Last night, Brian Williams on NBC News devoted all of 15 seconds to the start-up of the Large Hadron Collider. He pointed out that it had been put into operation, that the Earth had not been destroyed, and that we are all still here. Seldom has "news" been less novel. We all knew we were still there.
However, just in case we weren't, one of my listserves is offering a "full refund" for disruption of listserve service :)
The same listserve, more seriously, points out another possibility. I usually have trouble following anything that evokes either Einstein or Hawkings, but apparently an alternate scenario is that the Collider could indeed produce a tiny black hole whose growth pattern inside the earth would be too small to be measured for thousands of years, after which it would grow exponentially too quickly to do anything about. It all depends on whether you use Hawkings' model or Einstein's or somebody else's (not Brian Williams').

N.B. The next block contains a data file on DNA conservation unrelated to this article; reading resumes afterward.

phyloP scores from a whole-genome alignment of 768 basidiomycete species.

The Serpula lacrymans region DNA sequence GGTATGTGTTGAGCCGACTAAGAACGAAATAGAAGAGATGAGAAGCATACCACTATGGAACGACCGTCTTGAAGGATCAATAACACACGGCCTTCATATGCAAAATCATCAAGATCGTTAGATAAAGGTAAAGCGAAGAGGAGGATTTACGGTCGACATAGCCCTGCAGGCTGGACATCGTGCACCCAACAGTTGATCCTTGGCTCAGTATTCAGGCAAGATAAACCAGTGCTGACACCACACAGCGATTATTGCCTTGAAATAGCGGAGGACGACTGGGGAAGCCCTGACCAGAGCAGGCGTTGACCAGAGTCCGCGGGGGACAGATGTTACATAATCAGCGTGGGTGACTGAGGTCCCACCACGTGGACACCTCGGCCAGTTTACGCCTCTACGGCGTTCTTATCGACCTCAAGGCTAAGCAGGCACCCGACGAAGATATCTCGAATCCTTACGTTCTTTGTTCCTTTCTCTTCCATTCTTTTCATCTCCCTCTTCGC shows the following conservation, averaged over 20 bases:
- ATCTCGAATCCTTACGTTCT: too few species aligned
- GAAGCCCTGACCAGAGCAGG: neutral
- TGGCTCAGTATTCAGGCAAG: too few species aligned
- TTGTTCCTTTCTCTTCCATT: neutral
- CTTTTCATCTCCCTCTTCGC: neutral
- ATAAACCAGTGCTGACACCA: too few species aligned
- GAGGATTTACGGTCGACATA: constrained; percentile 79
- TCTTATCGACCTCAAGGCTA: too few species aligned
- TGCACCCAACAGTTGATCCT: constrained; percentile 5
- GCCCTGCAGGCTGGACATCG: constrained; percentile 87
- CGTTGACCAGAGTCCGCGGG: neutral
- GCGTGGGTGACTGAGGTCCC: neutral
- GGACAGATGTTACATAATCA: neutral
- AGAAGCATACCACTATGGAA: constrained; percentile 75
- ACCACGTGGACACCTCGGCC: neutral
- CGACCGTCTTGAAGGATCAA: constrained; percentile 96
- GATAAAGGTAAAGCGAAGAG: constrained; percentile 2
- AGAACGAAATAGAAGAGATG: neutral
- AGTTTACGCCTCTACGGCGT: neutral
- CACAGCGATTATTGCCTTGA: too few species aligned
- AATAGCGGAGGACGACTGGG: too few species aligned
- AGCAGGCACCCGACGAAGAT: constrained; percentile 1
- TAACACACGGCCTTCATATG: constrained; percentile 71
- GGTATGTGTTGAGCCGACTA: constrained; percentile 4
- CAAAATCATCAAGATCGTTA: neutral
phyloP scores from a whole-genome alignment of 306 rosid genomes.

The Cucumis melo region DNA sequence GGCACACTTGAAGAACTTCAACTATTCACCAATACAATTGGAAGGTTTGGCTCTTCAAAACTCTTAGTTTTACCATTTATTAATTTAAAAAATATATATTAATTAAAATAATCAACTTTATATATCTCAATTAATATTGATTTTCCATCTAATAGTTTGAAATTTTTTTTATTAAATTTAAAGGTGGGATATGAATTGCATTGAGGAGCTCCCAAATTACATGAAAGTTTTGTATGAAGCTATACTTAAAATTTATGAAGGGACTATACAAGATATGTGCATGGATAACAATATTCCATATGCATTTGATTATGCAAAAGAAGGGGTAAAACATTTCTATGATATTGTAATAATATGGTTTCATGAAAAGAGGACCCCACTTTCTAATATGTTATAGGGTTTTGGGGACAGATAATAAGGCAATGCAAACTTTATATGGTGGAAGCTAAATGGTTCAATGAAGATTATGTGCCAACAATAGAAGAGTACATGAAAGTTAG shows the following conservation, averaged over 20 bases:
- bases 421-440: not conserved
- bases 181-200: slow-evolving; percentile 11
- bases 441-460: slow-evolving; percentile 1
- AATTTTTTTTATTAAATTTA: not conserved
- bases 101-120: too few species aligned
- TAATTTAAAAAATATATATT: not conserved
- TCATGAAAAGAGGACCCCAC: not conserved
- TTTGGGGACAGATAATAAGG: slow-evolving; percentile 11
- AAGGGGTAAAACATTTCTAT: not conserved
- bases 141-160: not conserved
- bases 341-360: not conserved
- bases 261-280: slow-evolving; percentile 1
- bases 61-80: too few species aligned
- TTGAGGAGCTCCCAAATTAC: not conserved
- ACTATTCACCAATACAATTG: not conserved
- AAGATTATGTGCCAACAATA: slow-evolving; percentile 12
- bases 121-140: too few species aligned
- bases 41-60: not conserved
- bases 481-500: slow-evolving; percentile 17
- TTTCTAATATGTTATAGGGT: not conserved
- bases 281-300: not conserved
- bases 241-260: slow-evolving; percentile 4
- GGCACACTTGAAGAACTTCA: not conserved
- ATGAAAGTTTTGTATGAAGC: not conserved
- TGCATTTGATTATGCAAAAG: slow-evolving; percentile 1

I have decided not to worry about this. Greg Bear worried about it for me quite competently in THE FORGE OF GOD. And, in a time frame closer than thousands of years, it's exhilarating to think of how much knowledge the LHC may yield. We are all of us created from star stuff, heavy metals forged in long-ago stars, and in those processes lie all the secrets of the universe. The LHC is currently our best chance of learning exactly how they work. Yesterday was a red-letter day for science.